Powerful Pickups: The evolution of super trucks over the years

Table of Contents 1991 GMC Syclone1999-2004 Ford F-150 SVT Lightning2004-2006 Dodge Ram SRT-102010-2014 Ford Raptor2017

Muscle trucks have long been a part of the automotive landscape, with some of the earliest examples dating back to the 1960s. Super trucks, on the other hand, are a relatively modern invention.

With the advent of reliable forced induction (turbocharged and supercharging) and advanced four-wheel-drive systems in the early ’90s, automakers suddenly had a whole new set of tools to use when building ridiculously-quick pickups. Throw in parts-sharing between exotic sports cars and more humble workaday trucks, and things got even spicier once the 2000s rolled around. However, by the next decade, street trucks had been wiped out by a shift towards the off-road space, with the current generation of speed-demon pickups trading in corner-carving prowess for mud-slinging madness.

On the heels of Ford borrowing the F-150 Lightning’s name to bring huge amounts of all-electric speed and torque to the game, could we be on the verge of seeing the pendulum swing back to street performance? Let’s take a look at the evolution of modern super trucks and chart their transition from drag strip to desert runner.

1991 GMC Syclone

1991 GMC Syclone

The first true super truck was an unexpected bolt out of the blue when it hit the streets for the 1991 model year. Based on the GMC S15 compact pickup, the Syclone combined a bespoke all-wheel-drive system with a turbocharged version of that model’s venerable 4.3L V6 engine.

The end result was spectacular. Rated at 280 horsepower and 350 lb-ft of torque, the four-speed, auto-only Syclone could reach 100 km/h from a standing start in just a few ticks over four seconds, which made it competitive with luminaries like the Porsche 911 Turbo in a straight line. GMC engineers went whole-hog on the Syclone’s V6, too, beefing up the pistons, slapping on a unique exhaust system, and strengthening the unit to handle significantly more boost from owners willing to experiment with what its intercooled turbo could provide.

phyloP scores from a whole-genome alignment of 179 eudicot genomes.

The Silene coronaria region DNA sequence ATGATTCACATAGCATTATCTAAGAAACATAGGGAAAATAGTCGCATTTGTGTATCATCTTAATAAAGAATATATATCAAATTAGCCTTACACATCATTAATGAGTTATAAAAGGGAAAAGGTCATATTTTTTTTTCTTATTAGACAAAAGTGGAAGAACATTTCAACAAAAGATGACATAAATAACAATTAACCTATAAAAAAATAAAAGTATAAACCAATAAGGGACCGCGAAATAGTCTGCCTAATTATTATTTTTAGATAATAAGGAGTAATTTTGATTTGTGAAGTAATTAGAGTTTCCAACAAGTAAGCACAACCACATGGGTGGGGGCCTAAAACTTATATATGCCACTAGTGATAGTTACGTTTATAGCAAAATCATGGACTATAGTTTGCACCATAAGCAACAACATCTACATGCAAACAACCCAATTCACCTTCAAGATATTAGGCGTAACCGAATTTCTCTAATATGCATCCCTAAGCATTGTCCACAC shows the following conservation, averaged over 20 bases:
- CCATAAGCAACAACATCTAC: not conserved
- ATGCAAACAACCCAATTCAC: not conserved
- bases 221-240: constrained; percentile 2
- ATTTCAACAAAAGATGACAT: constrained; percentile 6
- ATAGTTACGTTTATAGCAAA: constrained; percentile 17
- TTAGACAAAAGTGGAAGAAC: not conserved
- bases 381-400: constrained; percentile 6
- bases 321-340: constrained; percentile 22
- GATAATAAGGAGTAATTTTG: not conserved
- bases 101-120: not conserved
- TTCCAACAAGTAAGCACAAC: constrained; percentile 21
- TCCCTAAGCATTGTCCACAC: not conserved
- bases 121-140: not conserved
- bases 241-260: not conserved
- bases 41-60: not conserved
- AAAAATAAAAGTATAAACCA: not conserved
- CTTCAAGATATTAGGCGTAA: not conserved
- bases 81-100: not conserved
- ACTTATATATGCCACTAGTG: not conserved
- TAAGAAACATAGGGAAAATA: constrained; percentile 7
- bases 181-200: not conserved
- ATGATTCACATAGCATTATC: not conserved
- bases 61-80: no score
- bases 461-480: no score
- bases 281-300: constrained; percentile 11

Fewer than 3,000 Syclones were built, and almost all of them were finished in a black-on-black colour scheme, with exceptions like the Marlboro edition and the PPG Indy Pace Trucks. GMC would also produce an SUV version of the turbo truck, called the Typhoon, for a handful of years after the original pickup left the market.

Ford SVT Lightning

1999-2004 Ford F-150 SVT Lightning

The ’90s would see a number of muscle trucks vie for the affection of V8 lovers, including the Chevrolet 454 SS, and the first-generation Ford SVT Lightning. It wasn’t until the end of the decade, however, that the next link in the super truck chain would be forged: the 1999 Ford-F150 SVT Lightning.

Based on an all-new platform, the second version of the Lightning would shoot well above its predecessor, with a supercharged 5.4L V8 that produced 360 horsepower and 440 lb-ft of torque. This represented an increase of 120 ponies and 100 lb-ft of twist over the naturally-aspirated SVT Lightning of old, and allowed for a sprint to 100 km/h in 5.2 seconds, with the quarter mile disappearing in the high 13s. A power boost in 2001 would add 20 horses and 10 lb-ft to the SVT’s total output.

While this might seem slow compared to the Syclone, it’s important to remember that the F-150 the Lightning was based upon was a much larger full-size model, and didn’t have the advantage of four-wheel-drive. Despite its short, flare-side bed, it also retained respectable towing and hauling capability. The truck featured a lowered suspension system that gave it above-average handling for such a heavy vehicle, as well as a toughened drivetrain that could handle serious abuse through its four-speed automatic transmission and locking rear differential.

2005 Dodge Ram SRT-10

2004-2006 Dodge Ram SRT-10

Chrysler has always had a knack for stuffing its most powerful engines into the widest variety of possible platforms. In 2004, when the Ford SVT Lightning was in its final model year, the company managed to raise the stakes by building the most-bananas pickup truck to date: the Dodge Ram SRT-10.

Long-time Mopar fans took one look at that nameplate and realized that the full-size, single-cab pickup had borrowed the 8.3L V10 from the Dodge Viper to create the most super of trucks. With 500 horsepower and 525 lb-ft of torque on tap, the Ram further bucked convention by installing a six-speed manual gearbox, making it the one-and-only high-performance pickup of its era to feature a clutch pedal.

If a driver worked hard, it was possible to push the Ram SRT-10 to 100 km/h in fewer than five seconds, maximizing the traction-bar setup installed by SRT engineers, as well as the huge contact patch from its 305/40/R22 rear tires. With a suspension drop and Bilstein shocks, the pickup also handled much better than one would expect from its bull-in-a-china-shop build sheet. Dodge would eventually offer an extended-cab version of the SRT-10 that featured a four-speed automatic gearbox, lowering the drama a notch or two when smoking from one stoplight to the next.